Even if you’re one of the minority of adults who have bothered to create your Last Will and Testament, your estate planning may not yet be complete. That’s because the disposition of your earthly possessions at death is but one of the concerns that your planning needs to address. Unfortunately, death is not the only thing that can befall each of us – though it is certainly the most inevitable. Untold millions of us could also face incapacity in the future, leaving our families with the stress and worries that can accompany the guardianship process. To prevent that problem, it’s important to understand these five facts about the Michigan Power of Attorney.
A Living Will is Not Enough
If you’ve studied incapacity planning at all, then you’ve probably noticed that many areas of the country still rely at least somewhat on the living will to help patients provide instructions about the type of care that they want to receive. For some time, those living wills were so commonly used that health care staff would routinely ask patients whether they had such a document on file. Even now, some people in Michigan are no doubt relying on living wills as part of their incapacity plan – operating under the assumption that this document is all they need to ensure that their wishes will be followed if an incapacitation occurs.
Unfortunately, that’s not the case in Michigan. If you’re relying on a living will in this state, then your family will be in for a bit of a shock if anything ever happens to you. In our state, you need a durable power of attorney for health care – or, as some refer to it, the Patient Advocate Designation, or PAD. This power of attorney is a powerful document that enables you to appoint someone to serve as your advocate if you can no longer represent yourself. That advocate is empowered to make health care decisions for you. You can also use the PAD to define the types of life-sustaining care you’re willing to receive, questions about organ donation, and other important medical concerns.
Powers of Attorney Can Address Both Financial and Medical Concerns
A serious incapacity plan should always include powers of attorney that encompass health care and financial concerns. To address financial concerns, you’ll need a durable power of attorney for finances that properly designates someone you trust to serve as your attorney-in-facts. This agent will be assigned to take over the management and care of your financial concerns if you ever become unable to manage them yourself. As with the power of attorney for health care, the exact powers that you grant to the agent will depend upon your anticipated needs.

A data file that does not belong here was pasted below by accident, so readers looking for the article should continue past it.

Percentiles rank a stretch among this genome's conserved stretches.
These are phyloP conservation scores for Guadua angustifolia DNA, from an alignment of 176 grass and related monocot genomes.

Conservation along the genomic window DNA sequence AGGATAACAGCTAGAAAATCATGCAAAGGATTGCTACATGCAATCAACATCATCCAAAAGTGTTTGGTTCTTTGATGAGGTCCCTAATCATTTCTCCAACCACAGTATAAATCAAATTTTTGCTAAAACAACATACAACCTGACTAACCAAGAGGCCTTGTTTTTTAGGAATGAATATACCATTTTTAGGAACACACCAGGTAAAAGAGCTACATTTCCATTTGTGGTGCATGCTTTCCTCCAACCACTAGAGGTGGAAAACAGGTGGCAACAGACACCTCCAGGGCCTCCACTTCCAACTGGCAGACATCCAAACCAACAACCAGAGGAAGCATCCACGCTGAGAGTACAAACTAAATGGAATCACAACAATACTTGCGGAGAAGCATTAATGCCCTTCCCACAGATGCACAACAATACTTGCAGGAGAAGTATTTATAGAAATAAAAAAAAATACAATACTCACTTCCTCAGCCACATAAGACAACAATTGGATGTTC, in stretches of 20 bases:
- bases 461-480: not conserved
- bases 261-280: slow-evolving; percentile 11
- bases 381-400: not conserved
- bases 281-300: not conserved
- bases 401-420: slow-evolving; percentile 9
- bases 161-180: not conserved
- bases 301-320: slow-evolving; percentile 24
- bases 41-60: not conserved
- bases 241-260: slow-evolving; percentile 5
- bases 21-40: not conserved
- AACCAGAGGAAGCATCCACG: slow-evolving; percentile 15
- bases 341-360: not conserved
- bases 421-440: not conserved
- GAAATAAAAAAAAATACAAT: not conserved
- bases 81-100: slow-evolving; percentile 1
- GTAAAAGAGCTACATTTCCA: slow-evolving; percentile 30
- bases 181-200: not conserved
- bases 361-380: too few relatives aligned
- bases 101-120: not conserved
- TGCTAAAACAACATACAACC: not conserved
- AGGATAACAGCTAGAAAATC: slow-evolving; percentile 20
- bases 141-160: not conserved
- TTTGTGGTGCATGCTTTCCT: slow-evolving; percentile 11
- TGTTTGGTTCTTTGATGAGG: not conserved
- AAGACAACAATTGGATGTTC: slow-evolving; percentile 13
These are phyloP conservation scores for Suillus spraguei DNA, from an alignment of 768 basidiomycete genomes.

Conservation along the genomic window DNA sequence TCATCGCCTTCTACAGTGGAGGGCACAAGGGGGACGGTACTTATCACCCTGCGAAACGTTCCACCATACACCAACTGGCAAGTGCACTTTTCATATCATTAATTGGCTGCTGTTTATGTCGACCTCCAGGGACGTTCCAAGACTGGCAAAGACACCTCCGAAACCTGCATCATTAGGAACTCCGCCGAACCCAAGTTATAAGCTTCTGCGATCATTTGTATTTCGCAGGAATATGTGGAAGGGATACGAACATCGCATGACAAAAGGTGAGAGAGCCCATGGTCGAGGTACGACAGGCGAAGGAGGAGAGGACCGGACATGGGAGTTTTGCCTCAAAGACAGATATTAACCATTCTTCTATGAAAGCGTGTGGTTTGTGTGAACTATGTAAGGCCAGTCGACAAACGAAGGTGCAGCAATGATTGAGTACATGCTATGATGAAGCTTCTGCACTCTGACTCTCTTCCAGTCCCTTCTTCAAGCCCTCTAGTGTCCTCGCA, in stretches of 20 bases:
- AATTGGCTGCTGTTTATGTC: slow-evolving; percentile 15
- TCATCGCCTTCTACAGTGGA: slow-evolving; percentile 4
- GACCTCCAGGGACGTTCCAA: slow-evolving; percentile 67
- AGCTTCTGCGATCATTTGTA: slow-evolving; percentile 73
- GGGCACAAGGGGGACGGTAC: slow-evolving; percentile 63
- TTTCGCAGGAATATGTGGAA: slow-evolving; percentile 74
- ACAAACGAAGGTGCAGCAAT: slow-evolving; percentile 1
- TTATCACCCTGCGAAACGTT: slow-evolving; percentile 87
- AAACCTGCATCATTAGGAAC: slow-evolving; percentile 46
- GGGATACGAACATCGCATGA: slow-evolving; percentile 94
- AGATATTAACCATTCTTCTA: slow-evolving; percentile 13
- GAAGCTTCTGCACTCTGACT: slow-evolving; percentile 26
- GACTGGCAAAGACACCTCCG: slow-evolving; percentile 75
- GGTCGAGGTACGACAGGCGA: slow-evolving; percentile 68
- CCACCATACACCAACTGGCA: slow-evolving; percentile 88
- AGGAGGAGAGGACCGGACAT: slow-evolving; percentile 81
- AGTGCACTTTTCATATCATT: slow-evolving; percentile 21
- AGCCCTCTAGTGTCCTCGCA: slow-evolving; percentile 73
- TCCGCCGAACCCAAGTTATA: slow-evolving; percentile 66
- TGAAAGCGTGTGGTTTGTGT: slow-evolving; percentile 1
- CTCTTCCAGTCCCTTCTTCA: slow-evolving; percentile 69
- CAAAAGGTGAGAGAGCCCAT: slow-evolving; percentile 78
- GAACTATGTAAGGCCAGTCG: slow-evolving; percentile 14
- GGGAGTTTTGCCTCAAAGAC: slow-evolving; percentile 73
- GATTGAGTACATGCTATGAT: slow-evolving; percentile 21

So, why do you need someone to manage your finances? Well, contrary to what most people might believe, spouses and other close relatives rarely have special rights when it comes to acting in on a loved one’s behalf in these instances. If your spouse is suddenly incapacitated, banks and other companies won’t suddenly start taking instructions from you unless you have the right authorizing documents. And if there is no incapacity plan in place before the incapacitation occurs, you’ll have to go to court to get that authority.
On the financial side of the equation, that would mean delays in the ability to access accounts to pay necessary bills, potential disruptions in business operations, and other financial problems. Those who depend on those financial resources could suffer deprivation while you go through the guardianship process in court. The circumstances could be just as dire when it comes to medical decisions.
Your Power of Attorney Needs to Be Tailored to Your Needs
While it might seem that just about any power of attorney will do in a pinch, you should ensure that yours is tailored to meet your unique needs. This need for a targeted approach to handling your power of attorney needs is why so many experts suggest that individuals avoid those one-size-fits-all boilerplate documents. Your needs may not match up with the provisions of such a document.
For example, if you’re approaching your senior years, you may need to include asset protection powers to ensure that your long-term care needs can be properly met. Your attorney can help you to make an informed decision about the type of financial and medical decision-making powers you want to provide for your agent.
POA Laws Have Changed
You should be cognizant of the fact that the Michigan law on power of attorney has changed within the last five years. If you have a previously-existing POA created prior to October, 2012, then you should have it reviewed by your attorney to ensure that it still does all that you need done. The changes relate to the acknowledgment of acceptance that your agents need to sign. Granted, the law doesn’t require that those older POAs be updated to reflect this change, but you’re probably due for a checkup anyway.
You Need HIPAA Authorization
Have you signed HIPAA authorizations for all those people you want to have access to your medical records? If not, then that’s something you should do before you become incapacitated. Remember, your POA may give your agent the power to make health care decisions, but that power is essentially useless if he or she lacks access to basic information about your case.
The good news is that these important components of your incapacity plan are relatively simple and quick to put into effect. And with that minimal investment of time and money, you can ensure that your loved ones are freed from stress and anguish that no one should have to endure. At Biddinger, Bitzer & Estelle, PLLC, our legal team can provide you with the Michigan power of attorney documents you need to ensure that your incapacity plan provides the protection you and your family deserve. To learn more about how we can assist you in your efforts to safeguard your interests and your loved ones against incapacitation, contact us online or call us today at (989) 872-5601.